If we look carefully, this bumper is actually broken up into smaller sections, where a vehicle has already got natural breaks on it. And to notice these sections is an important technique for wrappers.

We highly recommend installers to wrap section by section, which will make it easier and lower down not only the pressure for installers but also, the pressure from the adhesive and the film in terms of holding the entire bumper with one giant piece.

There is also another great thing about wrapping in sections. That is we can wrap with scraps that we have left throughout our job. By using scrap pieces, we will not have to take extra material from the roll anymore. What we use is basically going to be thrown into trash or used for practice anyway. So it saves our budget to some extent.

When applying, we can put the backing paper directly underneath the bumper section(s) as we release it to keep the dirt down. A bumper can normally be broken up into three sections: Left, right, and the center. We can set up each piece before application.

By breaking this one part into smaller sections, working the material around evenly into the corner, then underneath the bottom, we lower down the tension of the film on the surface, thus there would be less bunches or wrinkles. Even more, this helps us do our job faster and more efficiently in a way that gives high quality and better durability. Installers can be less anxious thinking about how to do it perfectly too, as small pieces are easier to wrap than one giant piece anyway.

After the application, we can use a bit of heat around the corner, and tuck the material in to the top. Cut along the portion and tuck the film in again so that the surface gets fully covered. Then finish the section off.

When cutting, there is less stress for wrappers if there is the wrong cut in this case. Because what we are using is a scrap piece, so there is no harm to take it off and start with another piece again (but of course, it will take a bit more time then).

However, if we try to wrap the bumper with one giant piece material, we are done if we make one bad cut because we will have to re-do the whole panel then. So again, wrapping section by section is going to keep us from so many troubles and promise a better process. Just finish one section alone each time.

You are going to experience how freely it is to work on bumper with less stress on the material itself. It is so much easier to make a relief cut to the top, then fold the material in towards the top. Even better, we can be so much more flexible to wrap better and farther on the section.

So before we wrap a bumper, do not forget to check out the natural breaks on the vehicle each time. And use those as advantage. Just do not see a front bumper as one chunk but three (sometimes four, it depends) sections.

Wrapping in sections will promise you high quality of the job. This is especially important if you are doing a color change, as clients are usually more critical than those ask for full print wrapping service.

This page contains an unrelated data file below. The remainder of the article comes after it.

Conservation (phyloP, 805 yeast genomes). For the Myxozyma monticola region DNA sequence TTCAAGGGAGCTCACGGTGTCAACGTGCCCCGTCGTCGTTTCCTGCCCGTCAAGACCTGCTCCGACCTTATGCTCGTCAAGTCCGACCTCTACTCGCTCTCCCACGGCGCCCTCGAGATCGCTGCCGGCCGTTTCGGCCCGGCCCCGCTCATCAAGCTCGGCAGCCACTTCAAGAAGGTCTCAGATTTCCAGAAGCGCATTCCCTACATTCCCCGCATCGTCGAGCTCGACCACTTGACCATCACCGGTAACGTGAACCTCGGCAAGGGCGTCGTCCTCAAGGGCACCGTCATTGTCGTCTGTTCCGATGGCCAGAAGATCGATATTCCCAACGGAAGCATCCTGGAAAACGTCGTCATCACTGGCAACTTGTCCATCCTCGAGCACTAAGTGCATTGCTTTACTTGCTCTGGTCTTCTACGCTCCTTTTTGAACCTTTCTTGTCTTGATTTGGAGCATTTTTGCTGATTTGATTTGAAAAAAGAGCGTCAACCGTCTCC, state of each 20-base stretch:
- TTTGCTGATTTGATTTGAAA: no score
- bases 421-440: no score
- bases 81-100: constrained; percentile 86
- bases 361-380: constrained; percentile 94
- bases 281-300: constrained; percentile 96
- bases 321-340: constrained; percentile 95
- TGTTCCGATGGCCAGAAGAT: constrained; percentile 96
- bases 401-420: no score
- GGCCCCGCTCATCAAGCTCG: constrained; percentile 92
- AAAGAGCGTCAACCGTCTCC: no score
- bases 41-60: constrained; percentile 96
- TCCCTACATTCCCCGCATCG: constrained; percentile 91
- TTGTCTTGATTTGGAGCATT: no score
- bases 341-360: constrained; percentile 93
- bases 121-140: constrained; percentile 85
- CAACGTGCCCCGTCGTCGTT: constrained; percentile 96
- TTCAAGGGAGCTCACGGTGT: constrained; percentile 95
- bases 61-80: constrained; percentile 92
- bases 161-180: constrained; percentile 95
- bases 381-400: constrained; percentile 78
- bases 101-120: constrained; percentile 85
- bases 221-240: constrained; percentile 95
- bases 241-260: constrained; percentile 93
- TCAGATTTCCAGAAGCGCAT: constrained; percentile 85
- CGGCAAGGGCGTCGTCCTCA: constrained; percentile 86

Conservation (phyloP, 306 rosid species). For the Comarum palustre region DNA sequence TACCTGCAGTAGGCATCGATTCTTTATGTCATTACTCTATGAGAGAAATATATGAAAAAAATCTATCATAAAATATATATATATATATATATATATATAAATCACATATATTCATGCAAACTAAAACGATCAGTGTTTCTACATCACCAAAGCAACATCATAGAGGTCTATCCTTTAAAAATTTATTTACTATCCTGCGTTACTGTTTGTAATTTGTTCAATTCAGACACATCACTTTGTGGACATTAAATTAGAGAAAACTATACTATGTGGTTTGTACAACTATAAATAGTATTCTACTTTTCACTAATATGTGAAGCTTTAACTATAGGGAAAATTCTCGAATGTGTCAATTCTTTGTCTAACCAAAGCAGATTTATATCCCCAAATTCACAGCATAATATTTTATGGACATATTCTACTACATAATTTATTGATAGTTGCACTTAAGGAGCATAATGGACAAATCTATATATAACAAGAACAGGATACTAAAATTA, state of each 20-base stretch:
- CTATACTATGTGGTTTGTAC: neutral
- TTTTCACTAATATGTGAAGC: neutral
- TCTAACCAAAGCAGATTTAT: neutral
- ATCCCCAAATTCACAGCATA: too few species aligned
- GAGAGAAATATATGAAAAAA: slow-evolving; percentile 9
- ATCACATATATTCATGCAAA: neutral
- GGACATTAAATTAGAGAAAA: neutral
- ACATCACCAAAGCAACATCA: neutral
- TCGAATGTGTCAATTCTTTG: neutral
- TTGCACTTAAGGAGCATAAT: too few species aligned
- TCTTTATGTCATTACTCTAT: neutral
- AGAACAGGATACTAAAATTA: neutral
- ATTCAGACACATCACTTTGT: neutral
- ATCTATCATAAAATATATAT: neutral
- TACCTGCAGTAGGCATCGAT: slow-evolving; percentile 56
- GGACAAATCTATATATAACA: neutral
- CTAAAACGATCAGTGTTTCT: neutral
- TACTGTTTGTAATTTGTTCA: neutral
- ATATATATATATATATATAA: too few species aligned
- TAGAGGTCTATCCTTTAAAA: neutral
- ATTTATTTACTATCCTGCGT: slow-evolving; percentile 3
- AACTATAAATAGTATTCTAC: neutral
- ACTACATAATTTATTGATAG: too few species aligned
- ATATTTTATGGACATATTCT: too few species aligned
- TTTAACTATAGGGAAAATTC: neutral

Thus, the better we can see this bumper in smaller sections, and apply material section by section accordingly, the higher quality we will be able to achieve, as well as better durability, because the material will have less tension on the vehicle as you wrap in small pieces.

If you feel like there is a click in your mind after reading this, make sure you observe well before you do anything on the bumper ;)

How to Make Backing Paper Template for Wrapping

How to Make Backing Paper Template for Wrapping

There are always different kinds of challenges when it comes to color change wrapping: prepping, film stretching, cutting, angling… all kinds of “test” you have to go through. But today, we will be introducing you a method where you can basically do your wrapping in zero stress.

What we are going to show you today is to use the backing paper liner of your film to create a template for color change project, which will surely save you from a lot of troubles, because when you are laying the panel out in normal cases, there are times the material might fold in itself, or it would wrinkle, or it might pick up dirt from the ground…

However, it protects you from those uncertainties as you use these templates that are made of something about to go in the bin anyway.

First, at all, take a giant piece of a backing paper liner, put it on the vehicle that you are about to wrap with magnets on it. This is actually the same process we will normally do for color changing. But we are just using backing paper instead of the actual material this time.

Draw the shape of each part out on the paper, but make sure you leave about three inches (or around nine centimetres) extra bleed, and make your cut. The good thing about using a backing paper here is that you do not have to worry too much about making the bad cut(s) here, because you can just go grab another piece. Yet it would be a costly mistake if you made a bad cut with the actual material because you might then have to grab another three to four yard of film to re-do it.

Once you set all those templates for different parts (back fender, front/back door, rocker panel, etc.) of the vehicle, move over to the cutting table, where you have the actual material there already. And place those templates flat on the film with masking tapes around and secure it on the film surface. For this demonstration, we are using a gloss film, which is good because it has high surface energy so the masking tape sticks very well there.

When everything is set, you can cut the shape out from the film – and remember to cut exactly the same to the backing paper shape that you made before, because this is the reason why we use this method, which is to help you make precise cuts where there is zero stress for wrapping. With the backing paper template, there is a grid on the liner, which will help you make straight cut as you go through the process.